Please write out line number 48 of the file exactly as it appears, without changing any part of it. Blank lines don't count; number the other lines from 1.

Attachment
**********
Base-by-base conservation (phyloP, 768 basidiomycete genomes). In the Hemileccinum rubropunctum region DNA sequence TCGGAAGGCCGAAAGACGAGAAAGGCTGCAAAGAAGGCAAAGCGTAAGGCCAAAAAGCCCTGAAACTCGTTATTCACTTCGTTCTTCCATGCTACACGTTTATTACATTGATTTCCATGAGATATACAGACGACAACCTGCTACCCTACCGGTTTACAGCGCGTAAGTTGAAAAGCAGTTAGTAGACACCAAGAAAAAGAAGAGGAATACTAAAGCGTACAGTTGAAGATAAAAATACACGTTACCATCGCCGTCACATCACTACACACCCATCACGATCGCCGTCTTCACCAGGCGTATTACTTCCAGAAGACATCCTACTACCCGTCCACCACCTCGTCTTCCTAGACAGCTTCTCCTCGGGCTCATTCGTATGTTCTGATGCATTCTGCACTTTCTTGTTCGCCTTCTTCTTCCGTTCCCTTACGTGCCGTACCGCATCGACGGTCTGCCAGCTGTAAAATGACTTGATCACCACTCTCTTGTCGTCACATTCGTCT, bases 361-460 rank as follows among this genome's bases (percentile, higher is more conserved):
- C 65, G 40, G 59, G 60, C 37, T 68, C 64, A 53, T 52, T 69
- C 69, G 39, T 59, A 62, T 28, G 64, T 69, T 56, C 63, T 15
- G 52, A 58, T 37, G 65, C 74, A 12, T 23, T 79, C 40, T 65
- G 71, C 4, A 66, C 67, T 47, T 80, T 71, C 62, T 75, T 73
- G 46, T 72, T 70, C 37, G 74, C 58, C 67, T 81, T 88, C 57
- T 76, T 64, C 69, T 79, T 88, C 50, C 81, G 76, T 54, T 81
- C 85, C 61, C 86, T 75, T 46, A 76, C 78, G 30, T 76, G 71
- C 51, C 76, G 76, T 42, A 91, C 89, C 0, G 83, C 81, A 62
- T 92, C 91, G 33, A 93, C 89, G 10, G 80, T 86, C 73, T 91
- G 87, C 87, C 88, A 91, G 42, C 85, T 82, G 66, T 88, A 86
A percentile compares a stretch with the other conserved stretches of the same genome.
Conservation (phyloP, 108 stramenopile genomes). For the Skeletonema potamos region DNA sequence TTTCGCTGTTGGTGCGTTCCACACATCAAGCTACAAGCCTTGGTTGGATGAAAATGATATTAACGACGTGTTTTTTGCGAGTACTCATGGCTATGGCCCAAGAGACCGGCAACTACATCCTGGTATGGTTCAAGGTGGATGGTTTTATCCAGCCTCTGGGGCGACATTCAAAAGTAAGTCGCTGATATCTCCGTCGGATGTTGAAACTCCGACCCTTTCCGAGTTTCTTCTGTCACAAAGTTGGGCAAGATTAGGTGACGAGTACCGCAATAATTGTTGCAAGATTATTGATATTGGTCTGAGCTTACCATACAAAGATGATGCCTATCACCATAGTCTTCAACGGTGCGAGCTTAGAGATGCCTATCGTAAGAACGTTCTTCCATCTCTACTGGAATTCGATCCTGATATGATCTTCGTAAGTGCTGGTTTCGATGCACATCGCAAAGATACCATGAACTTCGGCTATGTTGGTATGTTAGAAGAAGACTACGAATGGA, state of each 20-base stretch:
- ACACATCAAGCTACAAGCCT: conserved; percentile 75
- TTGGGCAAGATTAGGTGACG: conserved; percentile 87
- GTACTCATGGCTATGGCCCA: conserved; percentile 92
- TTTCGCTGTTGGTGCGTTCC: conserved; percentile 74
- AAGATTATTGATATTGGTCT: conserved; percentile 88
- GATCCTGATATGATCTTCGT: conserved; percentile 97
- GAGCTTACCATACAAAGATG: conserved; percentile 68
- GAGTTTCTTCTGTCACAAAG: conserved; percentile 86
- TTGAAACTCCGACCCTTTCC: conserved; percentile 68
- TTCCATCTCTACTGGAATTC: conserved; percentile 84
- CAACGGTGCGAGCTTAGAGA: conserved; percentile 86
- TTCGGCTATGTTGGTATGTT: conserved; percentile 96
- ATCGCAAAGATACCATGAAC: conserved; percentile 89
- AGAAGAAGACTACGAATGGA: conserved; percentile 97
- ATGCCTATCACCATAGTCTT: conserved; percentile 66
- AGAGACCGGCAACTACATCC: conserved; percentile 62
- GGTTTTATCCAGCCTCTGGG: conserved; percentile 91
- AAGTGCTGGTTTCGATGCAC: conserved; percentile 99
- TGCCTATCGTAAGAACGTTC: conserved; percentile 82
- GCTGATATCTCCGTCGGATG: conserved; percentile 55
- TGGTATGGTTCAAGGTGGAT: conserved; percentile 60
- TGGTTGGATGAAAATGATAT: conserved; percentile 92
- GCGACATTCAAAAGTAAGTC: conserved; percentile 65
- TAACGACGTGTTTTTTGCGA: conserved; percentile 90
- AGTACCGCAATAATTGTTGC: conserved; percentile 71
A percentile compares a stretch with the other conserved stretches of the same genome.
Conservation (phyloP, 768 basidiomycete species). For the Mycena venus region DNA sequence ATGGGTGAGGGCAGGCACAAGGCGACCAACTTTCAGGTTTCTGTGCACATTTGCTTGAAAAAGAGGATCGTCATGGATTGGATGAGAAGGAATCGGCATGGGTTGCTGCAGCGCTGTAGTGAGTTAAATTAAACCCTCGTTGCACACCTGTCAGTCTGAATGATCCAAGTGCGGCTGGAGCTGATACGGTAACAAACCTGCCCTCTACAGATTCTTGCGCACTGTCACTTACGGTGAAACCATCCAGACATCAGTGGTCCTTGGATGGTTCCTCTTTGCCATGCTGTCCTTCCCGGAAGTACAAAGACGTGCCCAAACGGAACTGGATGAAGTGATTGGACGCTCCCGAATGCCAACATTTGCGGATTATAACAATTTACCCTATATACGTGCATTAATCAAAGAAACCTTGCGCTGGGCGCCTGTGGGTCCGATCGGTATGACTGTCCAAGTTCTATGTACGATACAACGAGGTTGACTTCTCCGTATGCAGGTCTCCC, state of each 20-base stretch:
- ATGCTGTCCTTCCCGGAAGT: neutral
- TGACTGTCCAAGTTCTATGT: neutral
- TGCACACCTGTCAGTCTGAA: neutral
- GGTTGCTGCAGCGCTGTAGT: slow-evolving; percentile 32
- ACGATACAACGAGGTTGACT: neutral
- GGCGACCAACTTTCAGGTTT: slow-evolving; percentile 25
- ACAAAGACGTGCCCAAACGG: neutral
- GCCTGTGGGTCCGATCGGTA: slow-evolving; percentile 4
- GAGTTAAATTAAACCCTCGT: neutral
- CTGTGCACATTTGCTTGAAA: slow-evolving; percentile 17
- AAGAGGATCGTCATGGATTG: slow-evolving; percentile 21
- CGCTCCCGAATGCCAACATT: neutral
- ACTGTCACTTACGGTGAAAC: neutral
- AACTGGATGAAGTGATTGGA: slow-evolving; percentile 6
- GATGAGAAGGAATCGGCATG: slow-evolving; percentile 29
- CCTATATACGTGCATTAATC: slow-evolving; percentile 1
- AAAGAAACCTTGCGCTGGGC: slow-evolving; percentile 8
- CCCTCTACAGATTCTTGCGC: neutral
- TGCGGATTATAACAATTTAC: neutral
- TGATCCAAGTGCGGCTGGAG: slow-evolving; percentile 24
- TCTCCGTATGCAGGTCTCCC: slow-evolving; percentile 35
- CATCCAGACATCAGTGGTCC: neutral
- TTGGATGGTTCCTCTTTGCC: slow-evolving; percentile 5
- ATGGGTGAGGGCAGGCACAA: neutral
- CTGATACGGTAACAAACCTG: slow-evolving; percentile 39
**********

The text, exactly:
- GCCTGTGGGTCCGATCGGTA: slow-evolving; percentile 4